This article evaluates the law on dam safety in India by highlighting the salience of India’s Dam Safety Act.
Tony George Puthucherril, Professor, Jindal Global Law School, O.P. Jindal Global University, Sonipat, Haryana, India.
Given the many dams worldwide, safety is critical as a dam failure can negatively impact human health, property and the environment. India has a substantial stock of dams, ranking third after the US and China. However, about 80 percent of its large dams are over 25 years old, and nearly 227 dams are over 100 years. These ‘geriatric’ dams continue to function but raise serious safety concerns, with a classic example being the 127-year-old Mullaperiyar Dam.
Although India’s track record of dam safety is more or less satisfactory, there has been poor maintenance and several failures. Even though ‘water’ under India’s Constitution is a matter that India’s States determine, India recently enacted the Dam Safety Act, 2021 at the national level. Many have expressed criticism of this statute for being ‘anti-federal’.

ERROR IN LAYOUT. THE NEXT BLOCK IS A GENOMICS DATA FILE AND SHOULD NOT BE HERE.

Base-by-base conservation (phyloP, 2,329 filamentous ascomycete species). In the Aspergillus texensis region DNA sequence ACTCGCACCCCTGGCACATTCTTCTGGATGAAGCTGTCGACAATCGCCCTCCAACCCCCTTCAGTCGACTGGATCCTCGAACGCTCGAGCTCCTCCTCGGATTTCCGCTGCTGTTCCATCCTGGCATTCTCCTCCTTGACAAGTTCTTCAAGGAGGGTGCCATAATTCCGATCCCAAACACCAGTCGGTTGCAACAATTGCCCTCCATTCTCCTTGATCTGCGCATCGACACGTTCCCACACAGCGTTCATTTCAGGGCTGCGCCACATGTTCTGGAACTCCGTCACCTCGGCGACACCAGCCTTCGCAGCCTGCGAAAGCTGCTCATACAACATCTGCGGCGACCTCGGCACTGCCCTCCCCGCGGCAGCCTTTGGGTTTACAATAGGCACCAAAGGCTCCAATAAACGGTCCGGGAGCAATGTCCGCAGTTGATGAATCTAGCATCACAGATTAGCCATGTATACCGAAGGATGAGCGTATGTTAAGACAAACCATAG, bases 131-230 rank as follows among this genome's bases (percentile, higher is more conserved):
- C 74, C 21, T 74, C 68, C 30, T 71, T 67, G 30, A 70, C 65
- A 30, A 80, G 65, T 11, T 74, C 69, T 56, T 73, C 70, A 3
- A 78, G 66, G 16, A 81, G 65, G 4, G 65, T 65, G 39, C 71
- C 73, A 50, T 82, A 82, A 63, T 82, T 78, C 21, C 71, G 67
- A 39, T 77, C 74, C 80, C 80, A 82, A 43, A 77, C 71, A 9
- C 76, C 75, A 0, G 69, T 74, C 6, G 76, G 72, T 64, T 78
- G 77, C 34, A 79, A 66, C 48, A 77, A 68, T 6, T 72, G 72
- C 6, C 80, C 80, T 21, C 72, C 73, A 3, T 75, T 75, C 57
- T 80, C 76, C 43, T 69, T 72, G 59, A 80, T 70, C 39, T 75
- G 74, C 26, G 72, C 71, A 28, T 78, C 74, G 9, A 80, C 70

This article evaluates the law on dam safety in India by highlighting the salience of India’s Dam Safety Act. The core argument is that given legislative laxity on the part of States in adopting dam safety measures, and the limitations on a State to legislate beyond its borders, the Union did need to intervene via the Dam Safety Act.
By enacting this statute, the Union has not usurped the States’ powers. Instead, it has fortified cooperative federalism by creating institutional structures at the central and State levels to ensure that dam safety is not compromised and that people do not have to lose their lives unnecessarily.
Published in: Asia Pacific Journal of Environmental Law
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